Wednesday, December 9, 2009

Jacob Marley's Christmas Carol

You might expect that seeing "A Christmas Carol" told from the perspective of Ebenezer Scrooge's deceased partner Jacob Marley would be the most nontraditional aspect of this play.

You'd be wrong.

The show is strangely structured and strangely told. The actors break the fourth wall, looking at and talking to the audience. They wander around a mostly empty stage and describe the imagined scenery around them. They even narrate their own actions, then switch abruptly to dialogue with the other characters.

The show is sort of experimental and avant-garde, and that isn't for everyone. But if you decide to sit this one out, you'll be missing out on some excellent performances. Despite the minimal set and effects, the actors succeed in creating an intense atmosphere, making the nightmarish hellscape Marley is forced to wander and the larger-than-life spirits he encounters come to life with their words.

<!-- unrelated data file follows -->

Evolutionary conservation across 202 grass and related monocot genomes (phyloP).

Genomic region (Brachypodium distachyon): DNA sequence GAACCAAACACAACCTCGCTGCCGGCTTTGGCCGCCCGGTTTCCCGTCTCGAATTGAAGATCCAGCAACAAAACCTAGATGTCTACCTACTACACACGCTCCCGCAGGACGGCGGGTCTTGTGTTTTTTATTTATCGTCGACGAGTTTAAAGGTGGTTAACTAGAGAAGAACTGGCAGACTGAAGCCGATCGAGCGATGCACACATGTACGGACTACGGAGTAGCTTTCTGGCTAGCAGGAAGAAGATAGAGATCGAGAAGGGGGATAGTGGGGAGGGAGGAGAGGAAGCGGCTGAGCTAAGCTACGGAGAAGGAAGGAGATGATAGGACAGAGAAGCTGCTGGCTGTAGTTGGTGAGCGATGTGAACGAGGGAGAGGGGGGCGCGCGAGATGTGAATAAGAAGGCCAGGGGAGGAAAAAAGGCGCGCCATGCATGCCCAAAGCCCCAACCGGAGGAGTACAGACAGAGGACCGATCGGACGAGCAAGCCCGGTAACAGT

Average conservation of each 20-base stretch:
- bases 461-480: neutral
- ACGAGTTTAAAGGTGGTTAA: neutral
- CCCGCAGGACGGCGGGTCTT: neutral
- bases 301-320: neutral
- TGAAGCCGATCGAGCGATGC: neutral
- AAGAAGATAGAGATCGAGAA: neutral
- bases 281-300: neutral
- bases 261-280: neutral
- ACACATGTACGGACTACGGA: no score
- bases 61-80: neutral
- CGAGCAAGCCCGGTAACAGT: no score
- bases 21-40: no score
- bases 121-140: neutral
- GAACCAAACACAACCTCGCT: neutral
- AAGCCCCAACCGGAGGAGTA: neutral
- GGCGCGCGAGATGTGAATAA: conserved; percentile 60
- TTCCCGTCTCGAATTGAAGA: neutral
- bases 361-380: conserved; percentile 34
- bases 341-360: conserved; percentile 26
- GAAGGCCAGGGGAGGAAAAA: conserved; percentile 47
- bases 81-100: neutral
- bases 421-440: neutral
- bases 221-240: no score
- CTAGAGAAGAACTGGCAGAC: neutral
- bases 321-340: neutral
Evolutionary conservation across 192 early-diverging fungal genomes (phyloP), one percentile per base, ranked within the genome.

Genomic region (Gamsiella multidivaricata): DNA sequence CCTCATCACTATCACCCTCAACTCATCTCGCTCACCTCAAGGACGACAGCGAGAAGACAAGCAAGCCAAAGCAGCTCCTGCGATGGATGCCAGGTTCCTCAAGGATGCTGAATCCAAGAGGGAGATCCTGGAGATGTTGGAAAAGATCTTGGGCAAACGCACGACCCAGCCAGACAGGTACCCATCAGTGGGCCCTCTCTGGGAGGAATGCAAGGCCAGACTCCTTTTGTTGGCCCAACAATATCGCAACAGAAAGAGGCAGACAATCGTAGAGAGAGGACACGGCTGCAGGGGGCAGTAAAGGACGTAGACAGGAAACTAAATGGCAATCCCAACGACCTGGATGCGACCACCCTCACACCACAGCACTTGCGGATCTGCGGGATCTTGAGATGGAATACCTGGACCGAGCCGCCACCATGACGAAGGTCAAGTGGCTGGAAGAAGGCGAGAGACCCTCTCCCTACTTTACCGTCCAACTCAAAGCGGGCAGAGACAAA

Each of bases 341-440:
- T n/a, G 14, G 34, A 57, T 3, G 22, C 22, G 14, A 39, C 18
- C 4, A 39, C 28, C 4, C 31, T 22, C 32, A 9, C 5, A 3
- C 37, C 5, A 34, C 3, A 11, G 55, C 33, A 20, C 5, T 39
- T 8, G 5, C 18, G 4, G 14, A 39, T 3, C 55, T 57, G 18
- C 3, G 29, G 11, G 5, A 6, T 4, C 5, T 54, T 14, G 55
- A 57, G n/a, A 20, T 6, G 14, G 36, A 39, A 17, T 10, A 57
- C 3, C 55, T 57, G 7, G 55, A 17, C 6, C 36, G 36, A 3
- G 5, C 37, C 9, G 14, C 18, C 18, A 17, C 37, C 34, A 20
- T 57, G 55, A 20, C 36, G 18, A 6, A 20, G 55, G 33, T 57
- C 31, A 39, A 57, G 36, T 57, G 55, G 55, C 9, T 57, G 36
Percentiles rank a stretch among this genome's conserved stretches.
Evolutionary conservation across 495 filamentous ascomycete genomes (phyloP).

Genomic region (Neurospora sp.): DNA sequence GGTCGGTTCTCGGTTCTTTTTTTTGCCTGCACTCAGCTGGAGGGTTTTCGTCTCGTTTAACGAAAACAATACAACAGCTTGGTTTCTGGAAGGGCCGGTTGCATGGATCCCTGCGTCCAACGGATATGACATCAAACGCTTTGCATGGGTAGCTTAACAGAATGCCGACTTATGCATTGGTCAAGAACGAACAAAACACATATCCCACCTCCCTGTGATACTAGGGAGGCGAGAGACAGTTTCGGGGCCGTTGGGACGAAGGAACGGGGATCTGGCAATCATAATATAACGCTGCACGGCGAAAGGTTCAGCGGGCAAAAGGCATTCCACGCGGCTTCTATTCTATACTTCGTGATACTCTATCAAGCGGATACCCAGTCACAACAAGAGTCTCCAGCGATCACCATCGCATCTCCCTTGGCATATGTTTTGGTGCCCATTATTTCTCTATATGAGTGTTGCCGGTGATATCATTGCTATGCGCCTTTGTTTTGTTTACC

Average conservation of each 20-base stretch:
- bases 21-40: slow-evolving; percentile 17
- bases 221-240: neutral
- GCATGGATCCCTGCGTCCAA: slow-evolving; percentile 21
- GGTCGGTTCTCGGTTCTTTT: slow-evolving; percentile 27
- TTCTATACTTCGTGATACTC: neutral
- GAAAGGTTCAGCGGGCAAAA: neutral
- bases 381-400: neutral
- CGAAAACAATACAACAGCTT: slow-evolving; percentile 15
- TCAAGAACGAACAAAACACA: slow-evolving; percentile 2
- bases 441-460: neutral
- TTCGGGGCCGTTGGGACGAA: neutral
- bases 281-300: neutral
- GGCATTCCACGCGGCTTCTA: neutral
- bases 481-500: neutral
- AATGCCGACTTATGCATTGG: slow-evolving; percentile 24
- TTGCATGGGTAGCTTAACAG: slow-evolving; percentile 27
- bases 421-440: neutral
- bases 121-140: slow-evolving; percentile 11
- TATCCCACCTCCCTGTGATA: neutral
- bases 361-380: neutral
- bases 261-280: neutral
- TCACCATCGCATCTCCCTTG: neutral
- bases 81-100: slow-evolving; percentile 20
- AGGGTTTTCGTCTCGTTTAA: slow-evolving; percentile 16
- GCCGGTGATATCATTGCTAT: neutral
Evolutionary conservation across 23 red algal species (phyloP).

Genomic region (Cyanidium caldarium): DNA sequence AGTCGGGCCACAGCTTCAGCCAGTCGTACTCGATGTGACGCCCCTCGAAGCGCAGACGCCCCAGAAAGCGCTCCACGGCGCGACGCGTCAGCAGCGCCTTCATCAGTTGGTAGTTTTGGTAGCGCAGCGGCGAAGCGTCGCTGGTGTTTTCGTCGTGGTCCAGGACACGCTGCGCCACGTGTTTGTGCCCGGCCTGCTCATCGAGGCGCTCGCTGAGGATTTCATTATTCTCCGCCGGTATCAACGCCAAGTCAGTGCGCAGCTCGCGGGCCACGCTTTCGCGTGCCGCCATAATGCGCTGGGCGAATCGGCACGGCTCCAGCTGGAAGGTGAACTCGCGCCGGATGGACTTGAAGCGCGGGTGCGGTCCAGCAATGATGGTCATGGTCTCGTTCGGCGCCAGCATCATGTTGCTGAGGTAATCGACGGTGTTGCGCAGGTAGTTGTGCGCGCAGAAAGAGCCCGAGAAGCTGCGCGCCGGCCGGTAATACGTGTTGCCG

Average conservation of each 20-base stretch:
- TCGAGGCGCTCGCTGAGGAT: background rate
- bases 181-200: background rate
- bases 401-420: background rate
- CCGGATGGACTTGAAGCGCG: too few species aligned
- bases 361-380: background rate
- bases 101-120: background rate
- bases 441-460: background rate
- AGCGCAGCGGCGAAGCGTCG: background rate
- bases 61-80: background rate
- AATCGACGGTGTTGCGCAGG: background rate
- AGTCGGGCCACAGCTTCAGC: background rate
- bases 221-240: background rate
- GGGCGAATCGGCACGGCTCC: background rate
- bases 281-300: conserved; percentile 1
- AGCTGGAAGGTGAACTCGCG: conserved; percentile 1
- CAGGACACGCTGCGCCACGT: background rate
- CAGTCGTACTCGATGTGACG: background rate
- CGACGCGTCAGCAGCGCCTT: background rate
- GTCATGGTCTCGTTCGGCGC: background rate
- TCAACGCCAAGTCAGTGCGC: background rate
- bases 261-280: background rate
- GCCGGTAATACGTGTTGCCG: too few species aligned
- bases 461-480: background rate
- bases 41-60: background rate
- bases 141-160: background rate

Curtis Ransom is excellent as Marley, bringing forth the man's sour disposition, fears, and madness, and transforming his character nicely as his character redeems himself and as he played the part of Scrooge's sometimes jovial, sometimes frightening visiting spirits. Bradley Campbell is equally bitter as Scrooge, but like Curtis Ransom, he does fine work depicting his character's transformation and has some fantastic reactions to the spirits. Courtney Ransom was impish as the Bogle, Marley's guide in the afterlife, and Lee Vander Boegh did a nice job as the endlessly amused recordkeeper.

The cast does a great job of getting past the strange aspects of the play and telling the story -- and it's a great version of the story. It's fascinating to watch Marley face his own demons and redeem himself.

Overall, the actors and director Jennifer Dunn keep the show grounded, giving it an emotional punch and keeping it entertaining. They made the story relatable and intriguing -- a difficult feat for a script that could have made for a very pretentious evening of theater. Instead, it's a wonderful show for the Christmas season, and that's all due to them. My Santa hat is off to them.

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